Predatory High Frequency Trading: A CALL TO ACTION SERIES-Part 2

Predatory High Frequency Trading: A CALL TO ACTION SERIES-Part 2

This post is the third installment of an ongoing series. Please read my prior blog posts under “Predatory High Frequency Trading: A Call to Action Series” for more complete information. Now that we know what High Frequency Trading (HFT) is, let’s look at the circumstances that led up to the current state of affairs where over half of the trading volume (total number of trades per day) executed through our exchanges are now effected by HFT. How Could This Happen? Like many other unintended consequences predatory high frequency trading (HFT) was made possible by regulatory action meant to protect investors. Electronic trading was originally implemented in the late 80’s to ensure that investor orders would be executed in a timely manner even if human market makers were unavailable or hiding (i.e. Black Monday when traders just stopped answering phones so investors couldn’t continue to sell securities). Since then electronic trading in general has been considered a very valuable technological advancement allowing faster and more accurate trade execution and lower trade costs, but it isn’t without issues. As electronic trading replaced the human element on all exchange floors, it became harder to control pricing fairness between investor and trader. There are 13 major exchanges in the United States including the well-known New York Stock Exchange, plus many small off shoot exchanges, so altogether there are around 50. As a result a security, say GE stock, may be offered for sale on many exchanges at the same time at many different prices. Over the years it became increasingly difficult to tell if one was getting a good price for a security or not. Regulation NMS was the SEC’s attempt to create a consolidated marketplace with fair pricing, more accurate quotations,...
Predatory High Frequency Trading: A CALL TO ACTION SERIES-Part 1

Predatory High Frequency Trading: A CALL TO ACTION SERIES-Part 1

This post is the second installment of an ongoing series. Please read my prior blog post “Predatory High Frequency Trading: A Call to Action Series – Introduction.”     What Is Predatory High Frequency Trading? As I mentioned in the introduction to this series, not all High Frequency Trading (HFT) is created equally. Some HFT actually serves to create more and faster access to investor capital, what we call liquidity. HFT was developed by people in innovative firms familiar with the way trade information is disseminated electronically between the various stocks exchanges and the exchanges’ antiquated, patch-worked computer systems. These firms have better, sleeker technology and higher paid computer programmers that give them quicker access to stock pricing information than most exchanges have. This along with more direct physical server location to each exchange, creates speed the exchanges can’t compete with. This speed and co-location allows them to see stock prices before anyone else, including the Securities Information Processing (SIP) system which was designed and implemented by regulators in 2007 to coordinate security pricing from all exchanges to produce an average or “best” price for a security. As you can imagine, advanced pricing information made this innovation ripe for exploitation. Enter predatory HFT. With a lot of help from expertly designed algorithms, some high frequency traders decided to manipulate bid and offer prices by small percentages or fractions of a percentage then pocket the difference or “spread” between the original prices of the stock and their newly engineered price. The profit derived from each spread transaction may only be a fraction of a penny so most traders don’t notice it. However, large institutional traders that trade thousands of shares of each security at one time noticed. For them, the price instability they were suddenly seeing...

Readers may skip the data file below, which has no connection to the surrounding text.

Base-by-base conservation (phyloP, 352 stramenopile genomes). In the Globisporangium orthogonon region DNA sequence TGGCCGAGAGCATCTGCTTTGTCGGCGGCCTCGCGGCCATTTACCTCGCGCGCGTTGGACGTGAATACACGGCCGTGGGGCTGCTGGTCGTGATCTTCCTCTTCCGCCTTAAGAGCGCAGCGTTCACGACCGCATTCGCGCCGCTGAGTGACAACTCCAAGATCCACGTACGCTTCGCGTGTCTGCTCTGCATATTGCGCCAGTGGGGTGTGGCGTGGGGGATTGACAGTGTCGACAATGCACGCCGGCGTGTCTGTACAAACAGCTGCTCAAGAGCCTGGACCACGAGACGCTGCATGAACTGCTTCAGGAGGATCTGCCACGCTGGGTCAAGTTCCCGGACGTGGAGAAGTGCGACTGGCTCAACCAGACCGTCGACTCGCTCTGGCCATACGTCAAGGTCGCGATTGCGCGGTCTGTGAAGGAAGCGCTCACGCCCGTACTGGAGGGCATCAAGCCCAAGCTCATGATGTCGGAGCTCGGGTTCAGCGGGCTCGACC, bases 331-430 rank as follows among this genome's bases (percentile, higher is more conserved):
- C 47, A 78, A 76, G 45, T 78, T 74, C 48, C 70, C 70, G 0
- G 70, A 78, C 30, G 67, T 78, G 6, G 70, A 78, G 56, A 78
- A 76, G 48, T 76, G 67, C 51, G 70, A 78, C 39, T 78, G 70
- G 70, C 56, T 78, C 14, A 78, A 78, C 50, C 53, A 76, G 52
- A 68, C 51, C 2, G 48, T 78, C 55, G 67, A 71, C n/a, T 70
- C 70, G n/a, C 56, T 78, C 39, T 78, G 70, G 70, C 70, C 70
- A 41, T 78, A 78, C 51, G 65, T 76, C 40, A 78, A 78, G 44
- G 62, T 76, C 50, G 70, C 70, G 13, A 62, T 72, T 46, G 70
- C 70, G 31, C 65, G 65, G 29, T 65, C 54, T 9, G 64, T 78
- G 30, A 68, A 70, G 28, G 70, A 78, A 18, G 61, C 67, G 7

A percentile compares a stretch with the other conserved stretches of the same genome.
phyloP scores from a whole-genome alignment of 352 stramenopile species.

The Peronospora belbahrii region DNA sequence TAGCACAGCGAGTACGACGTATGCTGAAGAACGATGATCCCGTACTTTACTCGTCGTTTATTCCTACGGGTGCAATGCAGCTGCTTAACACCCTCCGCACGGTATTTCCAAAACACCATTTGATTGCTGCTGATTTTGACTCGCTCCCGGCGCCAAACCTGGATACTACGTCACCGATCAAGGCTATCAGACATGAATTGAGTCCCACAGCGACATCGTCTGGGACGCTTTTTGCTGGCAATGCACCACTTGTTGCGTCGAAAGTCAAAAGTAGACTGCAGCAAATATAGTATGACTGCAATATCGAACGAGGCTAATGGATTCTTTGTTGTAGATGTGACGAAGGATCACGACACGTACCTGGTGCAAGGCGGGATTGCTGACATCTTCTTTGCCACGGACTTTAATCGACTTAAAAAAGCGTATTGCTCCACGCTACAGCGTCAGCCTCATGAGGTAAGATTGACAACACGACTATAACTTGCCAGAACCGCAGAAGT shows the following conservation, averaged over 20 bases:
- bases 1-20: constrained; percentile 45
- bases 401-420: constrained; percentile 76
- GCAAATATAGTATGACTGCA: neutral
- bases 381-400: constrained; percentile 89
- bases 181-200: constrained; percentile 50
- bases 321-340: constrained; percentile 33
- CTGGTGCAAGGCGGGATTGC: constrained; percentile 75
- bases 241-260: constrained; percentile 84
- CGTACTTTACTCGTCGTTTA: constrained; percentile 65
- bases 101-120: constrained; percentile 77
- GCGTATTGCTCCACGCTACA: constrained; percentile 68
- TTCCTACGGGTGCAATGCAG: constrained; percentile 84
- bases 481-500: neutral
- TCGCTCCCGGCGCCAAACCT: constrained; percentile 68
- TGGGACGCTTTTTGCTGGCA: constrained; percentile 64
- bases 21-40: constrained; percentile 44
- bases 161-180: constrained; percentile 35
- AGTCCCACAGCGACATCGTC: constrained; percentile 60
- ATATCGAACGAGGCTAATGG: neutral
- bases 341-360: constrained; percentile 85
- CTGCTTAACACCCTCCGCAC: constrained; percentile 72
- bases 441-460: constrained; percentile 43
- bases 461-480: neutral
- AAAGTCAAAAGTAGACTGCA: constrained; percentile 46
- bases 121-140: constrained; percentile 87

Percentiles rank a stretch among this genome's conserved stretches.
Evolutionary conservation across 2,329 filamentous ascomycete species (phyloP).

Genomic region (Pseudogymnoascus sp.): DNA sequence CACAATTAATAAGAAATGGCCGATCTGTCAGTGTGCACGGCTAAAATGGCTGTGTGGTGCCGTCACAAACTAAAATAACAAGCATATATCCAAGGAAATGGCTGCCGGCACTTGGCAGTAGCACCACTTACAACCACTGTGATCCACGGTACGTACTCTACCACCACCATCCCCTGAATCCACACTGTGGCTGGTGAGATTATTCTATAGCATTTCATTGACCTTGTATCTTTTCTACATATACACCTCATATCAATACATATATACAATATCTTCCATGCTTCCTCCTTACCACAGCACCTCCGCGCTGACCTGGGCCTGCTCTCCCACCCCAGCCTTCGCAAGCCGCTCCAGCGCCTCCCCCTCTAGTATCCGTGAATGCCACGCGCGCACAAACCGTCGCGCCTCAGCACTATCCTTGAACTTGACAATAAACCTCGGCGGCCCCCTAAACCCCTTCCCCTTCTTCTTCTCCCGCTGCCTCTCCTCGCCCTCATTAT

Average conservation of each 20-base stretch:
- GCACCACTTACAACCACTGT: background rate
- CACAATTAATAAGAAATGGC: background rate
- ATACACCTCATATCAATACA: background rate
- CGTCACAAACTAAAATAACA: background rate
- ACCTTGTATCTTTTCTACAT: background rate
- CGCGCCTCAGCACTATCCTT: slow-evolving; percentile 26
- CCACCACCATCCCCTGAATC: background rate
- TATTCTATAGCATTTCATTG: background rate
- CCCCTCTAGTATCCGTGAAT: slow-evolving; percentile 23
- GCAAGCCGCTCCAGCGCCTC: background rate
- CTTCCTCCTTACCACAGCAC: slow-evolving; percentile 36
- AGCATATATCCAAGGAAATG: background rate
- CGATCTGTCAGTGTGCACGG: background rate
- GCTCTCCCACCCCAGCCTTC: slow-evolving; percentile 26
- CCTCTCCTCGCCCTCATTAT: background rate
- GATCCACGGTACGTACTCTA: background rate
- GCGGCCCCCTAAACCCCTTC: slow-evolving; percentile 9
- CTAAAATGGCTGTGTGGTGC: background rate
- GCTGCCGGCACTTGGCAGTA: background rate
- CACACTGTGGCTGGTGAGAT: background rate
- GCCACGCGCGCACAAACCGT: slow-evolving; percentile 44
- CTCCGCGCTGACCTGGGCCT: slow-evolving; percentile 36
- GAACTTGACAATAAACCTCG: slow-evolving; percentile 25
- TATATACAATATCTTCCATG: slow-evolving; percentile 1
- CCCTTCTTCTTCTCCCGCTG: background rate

Predatory High Frequency Trading: A CALL TO ACTION SERIES-Introduction

Predatory High Frequency Trading: A CALL TO ACTION SERIES-Introduction

That Was Then… My office is located in a historic building in the nation’s oldest city, which also happens to be my home town. Today the ground floor serves as an events venue of old world sophistication and grandeur. From the huge marble columns that line the room on both sides, to the hand crafted scroll work on the walls, there is no doubt it was designed to impress. In all the opulence, however, one object at the back of the room seems out of place. It’s a huge round vault door. The building was originally built in 1928, to house First National Bank. While the bank’s name changed many times over the years, the vault door remained a constant. I was so thankful that the venue’s owners decided to retrofit the vault into a hip bar area instead of doing away with this enduring piece of my personal history. As a child, I loved visiting the bank just to stare in awe at door. It’s massive at about 8 feet in diameter and 2 feet thick. During the day the door stood open exposing the intricate inner workings of complex metal gears and locking mechanisms. It looked absolutely impenetrable! I assumed that the money we deposited into the bank would always be safe behind that door. But that was then… This is Now… Now I know that security can be an illusion. Like everyone else the Great Recession rocked my world by exposing the fragility and greed of some of our most trusted financial institutions. It was even more disturbing to realize that my chosen profession seemed to be intertwined with the very financial institutions involved in causing the crisis. I had to be strong for...